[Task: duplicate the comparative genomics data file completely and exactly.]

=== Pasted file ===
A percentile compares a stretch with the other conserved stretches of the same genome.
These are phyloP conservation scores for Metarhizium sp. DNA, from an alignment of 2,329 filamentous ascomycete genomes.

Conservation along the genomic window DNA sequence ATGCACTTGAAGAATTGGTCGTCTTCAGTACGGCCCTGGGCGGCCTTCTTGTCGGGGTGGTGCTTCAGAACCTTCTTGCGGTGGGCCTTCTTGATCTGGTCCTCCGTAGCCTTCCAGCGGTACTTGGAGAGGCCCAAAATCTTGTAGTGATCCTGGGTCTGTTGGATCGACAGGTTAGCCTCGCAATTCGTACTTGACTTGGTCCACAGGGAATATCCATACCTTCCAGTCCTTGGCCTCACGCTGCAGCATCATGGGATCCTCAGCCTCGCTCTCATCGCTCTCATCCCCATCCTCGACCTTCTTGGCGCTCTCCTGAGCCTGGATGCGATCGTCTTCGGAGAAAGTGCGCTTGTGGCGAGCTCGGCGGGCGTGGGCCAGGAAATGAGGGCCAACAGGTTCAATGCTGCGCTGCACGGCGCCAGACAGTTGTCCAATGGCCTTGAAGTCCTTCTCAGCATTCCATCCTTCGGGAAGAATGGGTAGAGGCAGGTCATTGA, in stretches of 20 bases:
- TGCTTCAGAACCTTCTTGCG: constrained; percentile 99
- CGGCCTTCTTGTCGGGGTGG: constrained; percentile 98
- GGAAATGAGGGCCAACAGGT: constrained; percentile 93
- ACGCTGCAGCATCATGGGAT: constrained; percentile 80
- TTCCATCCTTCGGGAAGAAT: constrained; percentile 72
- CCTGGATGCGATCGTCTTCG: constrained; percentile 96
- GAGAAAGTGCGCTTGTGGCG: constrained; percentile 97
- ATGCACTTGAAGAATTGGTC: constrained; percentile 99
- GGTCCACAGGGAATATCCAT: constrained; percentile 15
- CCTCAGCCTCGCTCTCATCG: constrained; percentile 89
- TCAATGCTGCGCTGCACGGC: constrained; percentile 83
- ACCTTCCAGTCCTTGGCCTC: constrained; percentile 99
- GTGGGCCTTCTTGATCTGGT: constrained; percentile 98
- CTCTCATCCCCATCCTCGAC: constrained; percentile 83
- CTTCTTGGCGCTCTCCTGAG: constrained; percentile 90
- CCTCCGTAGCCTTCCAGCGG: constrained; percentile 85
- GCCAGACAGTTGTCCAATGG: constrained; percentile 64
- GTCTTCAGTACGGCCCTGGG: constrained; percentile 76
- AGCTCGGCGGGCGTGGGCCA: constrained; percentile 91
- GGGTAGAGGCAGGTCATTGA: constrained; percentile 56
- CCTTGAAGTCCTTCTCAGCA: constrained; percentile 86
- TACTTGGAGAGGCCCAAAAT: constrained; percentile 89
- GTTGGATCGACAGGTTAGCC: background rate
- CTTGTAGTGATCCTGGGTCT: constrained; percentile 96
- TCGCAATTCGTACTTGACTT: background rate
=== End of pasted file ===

A percentile compares a stretch with the other conserved stretches of the same genome.
These are phyloP conservation scores for Metarhizium sp. DNA, from an alignment of 2,329 filamentous ascomycete genomes.

Conservation along the genomic window DNA sequence ATGCACTTGAAGAATTGGTCGTCTTCAGTACGGCCCTGGGCGGCCTTCTTGTCGGGGTGGTGCTTCAGAACCTTCTTGCGGTGGGCCTTCTTGATCTGGTCCTCCGTAGCCTTCCAGCGGTACTTGGAGAGGCCCAAAATCTTGTAGTGATCCTGGGTCTGTTGGATCGACAGGTTAGCCTCGCAATTCGTACTTGACTTGGTCCACAGGGAATATCCATACCTTCCAGTCCTTGGCCTCACGCTGCAGCATCATGGGATCCTCAGCCTCGCTCTCATCGCTCTCATCCCCATCCTCGACCTTCTTGGCGCTCTCCTGAGCCTGGATGCGATCGTCTTCGGAGAAAGTGCGCTTGTGGCGAGCTCGGCGGGCGTGGGCCAGGAAATGAGGGCCAACAGGTTCAATGCTGCGCTGCACGGCGCCAGACAGTTGTCCAATGGCCTTGAAGTCCTTCTCAGCATTCCATCCTTCGGGAAGAATGGGTAGAGGCAGGTCATTGA, in stretches of 20 bases:
- TGCTTCAGAACCTTCTTGCG: constrained; percentile 99
- CGGCCTTCTTGTCGGGGTGG: constrained; percentile 98
- GGAAATGAGGGCCAACAGGT: constrained; percentile 93
- ACGCTGCAGCATCATGGGAT: constrained; percentile 80
- TTCCATCCTTCGGGAAGAAT: constrained; percentile 72
- CCTGGATGCGATCGTCTTCG: constrained; percentile 96
- GAGAAAGTGCGCTTGTGGCG: constrained; percentile 97
- ATGCACTTGAAGAATTGGTC: constrained; percentile 99
- GGTCCACAGGGAATATCCAT: constrained; percentile 15
- CCTCAGCCTCGCTCTCATCG: constrained; percentile 89
- TCAATGCTGCGCTGCACGGC: constrained; percentile 83
- ACCTTCCAGTCCTTGGCCTC: constrained; percentile 99
- GTGGGCCTTCTTGATCTGGT: constrained; percentile 98
- CTCTCATCCCCATCCTCGAC: constrained; percentile 83
- CTTCTTGGCGCTCTCCTGAG: constrained; percentile 90
- CCTCCGTAGCCTTCCAGCGG: constrained; percentile 85
- GCCAGACAGTTGTCCAATGG: constrained; percentile 64
- GTCTTCAGTACGGCCCTGGG: constrained; percentile 76
- AGCTCGGCGGGCGTGGGCCA: constrained; percentile 91
- GGGTAGAGGCAGGTCATTGA: constrained; percentile 56
- CCTTGAAGTCCTTCTCAGCA: constrained; percentile 86
- TACTTGGAGAGGCCCAAAAT: constrained; percentile 89
- GTTGGATCGACAGGTTAGCC: background rate
- CTTGTAGTGATCCTGGGTCT: constrained; percentile 96
- TCGCAATTCGTACTTGACTT: background rate